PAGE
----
Perhaps the greatest small business failure can be attributed to failing to seize control of financial matters from the beginning. Everything flows from that. Lose track of exactly how much money you’re making and spending and it’s a slippery slope downhill to Bankruptcy-ville. The good news is this isn’t brain surgery. Anyone with average intelligence and a dedication to the mission can figure this stuff out in order to ensure your business survives and thrives for years to come. Here are the critical actions to take.
Budget, Budget, Budget!
One of the most important aspects of small business finances is to create a realistic operating budget based on income reality and stick to it. Thanks to a little invention called the computer, you can find any of dozens of software tools that make creating a budget a snap, and the more you do it, the better you’ll get. Without a budget, you’re probably not going to make it.
If you don’t swear a sacred oath to spend less money than you make, your business will shortly have a big problem. The bottom line here is positive cash flow. Without it, operating will soon become impossible without infusions of borrowed cash, which creates another whole problem which we’ll talk about next. For now, train yourself to not spend more than you make. Period.
Debt is Not the Solution
Borrowing money for your business can be enticing, especially with so many non-traditional lending companies ready to throw money at your feet. Get it into your head early that this is not free money. It must be repaid with interest and that can put a huge strain on a business’s already tight cash flow. Exhaust every other opportunity to tighten spending before you consider a loan.
Know Your Cash Flow
You need to know the actual cash flow generated by your business. This is not the time for best-guess estimate. Newbies to the business world are often surprised to find out that standard practice in many industries is for B2B vendors and customers to have 30 to 60 days to pay invoices, and you can’t spend the money until you have it. That can create a real problem unless you anticipate it.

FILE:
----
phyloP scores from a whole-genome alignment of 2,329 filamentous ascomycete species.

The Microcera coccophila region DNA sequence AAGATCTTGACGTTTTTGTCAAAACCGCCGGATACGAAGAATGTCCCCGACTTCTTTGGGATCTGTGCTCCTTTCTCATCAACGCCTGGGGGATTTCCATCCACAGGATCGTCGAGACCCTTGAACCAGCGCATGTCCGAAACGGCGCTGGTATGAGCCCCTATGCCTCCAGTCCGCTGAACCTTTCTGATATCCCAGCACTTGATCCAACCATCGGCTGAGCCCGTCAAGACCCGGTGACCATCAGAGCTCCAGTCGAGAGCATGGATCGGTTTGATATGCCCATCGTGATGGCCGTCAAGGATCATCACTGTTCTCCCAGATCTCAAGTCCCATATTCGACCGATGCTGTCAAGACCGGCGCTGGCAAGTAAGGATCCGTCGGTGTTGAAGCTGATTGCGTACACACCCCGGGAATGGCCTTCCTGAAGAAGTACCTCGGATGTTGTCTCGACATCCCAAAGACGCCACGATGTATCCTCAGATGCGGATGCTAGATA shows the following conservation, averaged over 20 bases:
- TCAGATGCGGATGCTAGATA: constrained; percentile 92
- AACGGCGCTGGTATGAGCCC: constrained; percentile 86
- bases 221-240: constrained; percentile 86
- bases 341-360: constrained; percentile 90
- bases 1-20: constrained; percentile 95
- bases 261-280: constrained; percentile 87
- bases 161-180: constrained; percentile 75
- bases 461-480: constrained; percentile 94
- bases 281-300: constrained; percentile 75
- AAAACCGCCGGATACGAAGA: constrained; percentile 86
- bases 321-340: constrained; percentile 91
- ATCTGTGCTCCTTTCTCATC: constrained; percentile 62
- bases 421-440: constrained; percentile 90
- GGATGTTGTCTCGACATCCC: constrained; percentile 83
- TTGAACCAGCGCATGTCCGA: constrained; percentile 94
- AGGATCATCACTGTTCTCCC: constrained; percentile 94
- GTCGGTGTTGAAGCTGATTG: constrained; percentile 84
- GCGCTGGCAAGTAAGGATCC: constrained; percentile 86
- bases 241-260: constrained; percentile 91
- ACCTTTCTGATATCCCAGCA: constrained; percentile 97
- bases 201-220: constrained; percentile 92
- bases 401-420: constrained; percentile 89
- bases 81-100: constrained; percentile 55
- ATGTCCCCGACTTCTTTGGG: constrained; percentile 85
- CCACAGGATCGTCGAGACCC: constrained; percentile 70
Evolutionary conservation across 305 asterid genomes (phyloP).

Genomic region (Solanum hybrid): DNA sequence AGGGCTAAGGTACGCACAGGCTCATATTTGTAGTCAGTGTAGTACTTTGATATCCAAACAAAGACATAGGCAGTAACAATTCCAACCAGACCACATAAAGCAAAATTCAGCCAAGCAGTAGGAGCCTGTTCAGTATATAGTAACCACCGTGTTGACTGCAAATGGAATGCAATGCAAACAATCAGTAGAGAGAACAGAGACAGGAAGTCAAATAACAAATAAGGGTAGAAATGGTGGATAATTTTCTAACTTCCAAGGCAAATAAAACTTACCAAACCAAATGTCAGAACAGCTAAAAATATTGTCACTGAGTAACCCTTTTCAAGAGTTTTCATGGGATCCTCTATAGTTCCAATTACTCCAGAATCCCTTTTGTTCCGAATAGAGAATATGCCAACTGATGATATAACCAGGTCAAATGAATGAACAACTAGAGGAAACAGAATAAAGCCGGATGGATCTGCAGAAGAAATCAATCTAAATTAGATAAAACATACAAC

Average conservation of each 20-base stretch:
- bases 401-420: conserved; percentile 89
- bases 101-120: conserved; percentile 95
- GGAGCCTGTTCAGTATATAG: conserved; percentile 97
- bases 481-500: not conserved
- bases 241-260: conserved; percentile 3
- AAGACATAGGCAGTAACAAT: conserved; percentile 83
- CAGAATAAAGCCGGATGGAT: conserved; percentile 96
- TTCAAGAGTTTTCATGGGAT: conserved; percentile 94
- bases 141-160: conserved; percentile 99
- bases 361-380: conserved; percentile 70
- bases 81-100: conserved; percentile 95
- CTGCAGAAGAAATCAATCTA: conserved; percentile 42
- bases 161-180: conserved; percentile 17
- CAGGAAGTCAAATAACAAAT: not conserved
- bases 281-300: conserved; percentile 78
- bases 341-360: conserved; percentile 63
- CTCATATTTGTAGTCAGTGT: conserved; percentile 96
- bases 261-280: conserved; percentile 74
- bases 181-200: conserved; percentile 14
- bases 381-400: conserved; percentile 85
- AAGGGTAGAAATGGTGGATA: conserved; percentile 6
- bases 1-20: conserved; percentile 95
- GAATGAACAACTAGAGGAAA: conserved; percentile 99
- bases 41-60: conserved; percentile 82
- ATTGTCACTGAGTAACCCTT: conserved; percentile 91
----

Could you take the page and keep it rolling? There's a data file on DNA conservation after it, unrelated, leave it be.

Plan for Tax Season
Some experts say a small business owner should set aside 35 percent of all income for the tax man. If this figure makes your stomach turn a series of uncomfortable flips, keep in mind that there will normally be deductions that offset a portion of this, but it’s a good idea to plan for the worst-case scenario. Trying to take taxes owed out of a tight cash flow can be next-to-impossible and has torpedoed many a business.
Fund for Emergencies
In case you haven’t noticed, sometimes life doesn’t work out exactly as planned. The same is obviously true for a small business. We’re talking about the same kind of surprise expenses that pop up in your personal life – equipment failure is one example. In order to continue to meet obligations like rent and payroll, make it a point to maintain an emergency fund to keep operations going when cash flow gets tight.
The Importance of Record-Keeping
You probably don’t need a full-time accountant, but retaining the services of a part-time bookkeeper might be a necessary expense. You need to spend your time and energy on growing the business, not laboriously updating accounts. Thanks to the internet, you can hire a remote bookkeeper at a modest price.
Fund Cash Flow Fluctuations
What we’re talking about here is different than an emergency fund. Call it a Flexibility Fund if you like. The idea is to acknowledge the reality that business income fluctuates from month to month, sometimes greatly. Set aside money from positive cash flow months so you can still pay the bills in the slow ones.
Grow the Business
Often it seems your entire existence can be consumed just in keeping up with the day-to-day process of running a business. In order to grow that business, you’ll need funds for creating new products or services, additional employee training, and maybe new asset purchases. It’s a good idea to regularly set money aside for that or it may never happen.
You do plan to retire some day, right? It’s never too early to start planning (and saving) for that day. A Simple IRA Plan is the perfect solution for many small business owners, though consult your tax or legal professional before setting one up. This allows for aggressive saving in your younger years for a nice, comfy retirement on down the line
The Bottom Line
No one ever said that running a small business’s finances is easy, but it’s not as hard as you might think. The trick is to get ahead of the game and never stop running. The 10 financial principles above offer a heads-up to all the major categories you should pay attention to. If you ever feel like you’re sinking under the details, don’t be afraid to bring in professional help. It’ll be money well spent.
Davenport Laroche, Alternative Investment Opportunities out of Hong Kong